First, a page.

Today is the last day of the 2007 Legislative Session. It is called Sine Die because the chambers of the Legislature always adjourn during the Legislative Session until a specific moment in time. The official motion on the floor is “I move that the [House or Senate] adjourn until [specific time] or upon the call of the Chair.” (They sometimes add things like “for the purposes of recieving reports of standing committees” or other language.) However, when the chambers end the day today, the motion will be to “adjourn sine die.”
The tradition holds that each chamber opens its doors so they can see across the rotunda to the other chamber. When the motion to adjourn passes, the Sergeant-At-Arms of the respecitve chambers drop a handkerchief. This is a tradition dating back before telephones were installed in the Old Capitol, so that the President and Speaker knew when the other chamber had adjourned for good.
It’s mostly symbolic, and often the Sergeants stand in the center of the rotunda, as in this picture from 2006:
There are only 4 Bills on third reading in the House. On the last day of session, the House usually takes up bills passed by the Senate, which are received by the House as Messages.
There are only 10 Bills on third reading in the Senate and only 1 bill on the Senate Special Order Calendar. As in the House, the Senate usually devotes the last day of session to passing bills that come over from the House, which are received by the Senate as Messages.
A few other major issues that remain:No-Fault Auto Insurance – The Senate has passed SB 1880, and the bill is on Second Reading in the House; the bill was temporarily postponed (TP’d) yesterday.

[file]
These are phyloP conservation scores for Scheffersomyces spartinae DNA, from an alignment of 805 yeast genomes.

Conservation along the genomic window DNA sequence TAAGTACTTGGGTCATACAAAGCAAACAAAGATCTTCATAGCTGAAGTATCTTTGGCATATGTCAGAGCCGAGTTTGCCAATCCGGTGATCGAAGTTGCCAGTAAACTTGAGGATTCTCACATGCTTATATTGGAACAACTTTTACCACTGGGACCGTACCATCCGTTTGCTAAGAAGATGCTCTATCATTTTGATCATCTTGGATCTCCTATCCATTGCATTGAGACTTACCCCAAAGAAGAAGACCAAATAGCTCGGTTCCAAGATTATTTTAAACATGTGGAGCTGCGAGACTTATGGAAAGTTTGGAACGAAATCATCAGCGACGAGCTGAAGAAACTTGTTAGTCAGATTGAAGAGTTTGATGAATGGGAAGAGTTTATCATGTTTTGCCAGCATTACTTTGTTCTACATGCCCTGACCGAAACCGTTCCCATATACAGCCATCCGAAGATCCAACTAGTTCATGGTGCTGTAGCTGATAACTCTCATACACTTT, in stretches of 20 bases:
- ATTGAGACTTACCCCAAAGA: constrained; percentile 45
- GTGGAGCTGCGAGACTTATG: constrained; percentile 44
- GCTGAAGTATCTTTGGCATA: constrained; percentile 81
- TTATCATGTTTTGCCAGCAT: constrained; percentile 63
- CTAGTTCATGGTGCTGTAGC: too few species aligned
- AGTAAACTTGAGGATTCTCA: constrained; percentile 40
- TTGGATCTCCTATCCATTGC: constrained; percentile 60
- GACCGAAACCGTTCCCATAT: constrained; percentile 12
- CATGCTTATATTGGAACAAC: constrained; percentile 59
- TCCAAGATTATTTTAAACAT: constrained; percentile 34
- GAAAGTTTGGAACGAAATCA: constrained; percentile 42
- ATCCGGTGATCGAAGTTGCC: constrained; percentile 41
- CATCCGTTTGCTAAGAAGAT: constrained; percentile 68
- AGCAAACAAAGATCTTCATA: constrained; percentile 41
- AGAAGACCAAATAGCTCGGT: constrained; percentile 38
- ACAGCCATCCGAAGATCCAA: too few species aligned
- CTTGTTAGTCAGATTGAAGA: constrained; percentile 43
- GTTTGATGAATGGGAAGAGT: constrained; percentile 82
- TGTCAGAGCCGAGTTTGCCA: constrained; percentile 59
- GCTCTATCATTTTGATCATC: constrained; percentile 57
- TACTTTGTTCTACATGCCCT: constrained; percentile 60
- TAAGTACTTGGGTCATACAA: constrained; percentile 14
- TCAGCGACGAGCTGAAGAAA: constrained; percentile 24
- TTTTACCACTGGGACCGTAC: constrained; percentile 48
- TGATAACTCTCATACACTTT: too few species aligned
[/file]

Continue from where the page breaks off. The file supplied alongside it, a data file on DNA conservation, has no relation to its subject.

Global Warming – Both the House and Senate have bills creating the Florida Climate Action Partnership on Second Reading in their respective chambers.
Stadium Financing – The Florida Marlins want a new stadium (passed the House, not the Senate). The Orlando Magic want a new arena. The Tampa Bay Lightning want money to help maintain the St. Pete Times Forum (passed the House, not the Senate). The issue has been declared dead by the Senate, but the Marlins’ bill is a priority for Speaker Rubio.
Video Lottery – The Senate passed its version. The House bill requires the tax receipts for video lottery terminals to be used to reduce the required local match component of the Florida Education Finance Program – thus lowering school property taxes. However, the House bill is still in the Policy & Budget Council, probably stuck there.
Stem Cell Research – The House bill is on Second Reading; the Senate Bill is still in the Health & Human Services Appropriations Committee.
Here are some additional Sine Die photos, courtesy of the Florida Memory Project (click for larger view), from 1955, 1978, and 1987: